“Cyclists, tennis players, athletes, and any other type of sportsman can do it, because it’s the same organization for all sports; playing under anesthesia does not mean you’re doping or doing something illegal.
Occasionally, it baffles me that athletes who know so little can speak so confidently.”
Rafael Nadal has been accused of doping, but Ferrer has come to his defense.
His remarks from the French cyclist Martin were widely shared in the tennis world.
This practice is already illegal if a cyclist engages in it, Martin said back in June. “Even if he didn’t, though, he’d still be labeled a doper due to the negative cultural connotations associated with cycling.
Conversely, Nadal has received acclaim for his impressive performance despite suffering from a number of injuries. Zlatan Ibrahimovic, a striker for AC Milan, has reportedly discussed getting knee injections, too.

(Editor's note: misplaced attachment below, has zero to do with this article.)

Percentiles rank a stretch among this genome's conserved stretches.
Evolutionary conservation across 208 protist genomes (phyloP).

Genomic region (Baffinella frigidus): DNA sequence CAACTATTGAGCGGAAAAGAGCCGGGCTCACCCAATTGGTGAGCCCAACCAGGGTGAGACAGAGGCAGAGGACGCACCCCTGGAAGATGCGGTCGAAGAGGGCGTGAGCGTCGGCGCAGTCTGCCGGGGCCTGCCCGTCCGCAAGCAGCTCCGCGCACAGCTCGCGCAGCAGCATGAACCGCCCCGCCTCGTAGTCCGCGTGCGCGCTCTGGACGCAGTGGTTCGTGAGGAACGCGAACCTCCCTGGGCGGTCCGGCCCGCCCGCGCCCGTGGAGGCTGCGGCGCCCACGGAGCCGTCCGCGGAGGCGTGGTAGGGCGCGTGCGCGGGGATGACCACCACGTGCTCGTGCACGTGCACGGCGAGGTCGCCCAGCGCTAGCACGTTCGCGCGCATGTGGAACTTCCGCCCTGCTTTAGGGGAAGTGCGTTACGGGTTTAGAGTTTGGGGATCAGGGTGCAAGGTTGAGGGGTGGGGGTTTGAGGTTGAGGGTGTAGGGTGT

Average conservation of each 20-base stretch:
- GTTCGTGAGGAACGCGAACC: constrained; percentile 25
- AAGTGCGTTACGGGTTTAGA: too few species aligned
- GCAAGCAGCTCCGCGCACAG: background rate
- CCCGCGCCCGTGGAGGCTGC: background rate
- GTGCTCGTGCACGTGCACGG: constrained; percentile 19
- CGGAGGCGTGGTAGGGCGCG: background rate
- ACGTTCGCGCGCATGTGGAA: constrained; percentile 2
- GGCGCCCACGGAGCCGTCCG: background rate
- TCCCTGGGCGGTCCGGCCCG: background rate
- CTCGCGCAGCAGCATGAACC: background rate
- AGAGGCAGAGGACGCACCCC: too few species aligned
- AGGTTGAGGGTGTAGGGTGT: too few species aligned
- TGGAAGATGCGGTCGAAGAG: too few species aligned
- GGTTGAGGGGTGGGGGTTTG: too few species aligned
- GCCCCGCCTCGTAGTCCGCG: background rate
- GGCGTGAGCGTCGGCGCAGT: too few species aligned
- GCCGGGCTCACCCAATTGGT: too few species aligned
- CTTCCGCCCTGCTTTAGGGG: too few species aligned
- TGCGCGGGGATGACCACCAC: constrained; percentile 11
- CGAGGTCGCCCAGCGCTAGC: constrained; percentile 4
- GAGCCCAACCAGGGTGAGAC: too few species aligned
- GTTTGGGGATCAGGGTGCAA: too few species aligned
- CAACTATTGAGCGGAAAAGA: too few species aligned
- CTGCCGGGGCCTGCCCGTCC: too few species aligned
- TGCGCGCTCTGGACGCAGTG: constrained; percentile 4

They give off the impression of being heroes due to their ability to endure great suffering, but in reality they rely on drugs to enable them to do so repeatedly. There is always suspicion that the winner of a cycling race—and especially the Tour de France—is doping, even if no evidence exists to support such a claim.”
Upon returning to Spain after his victory at the French Open, Rafael Nadal had radiofrequency ablation surgery performed on his injured foot. Nadal‘s foot healed quickly, allowing him to play in the French Open.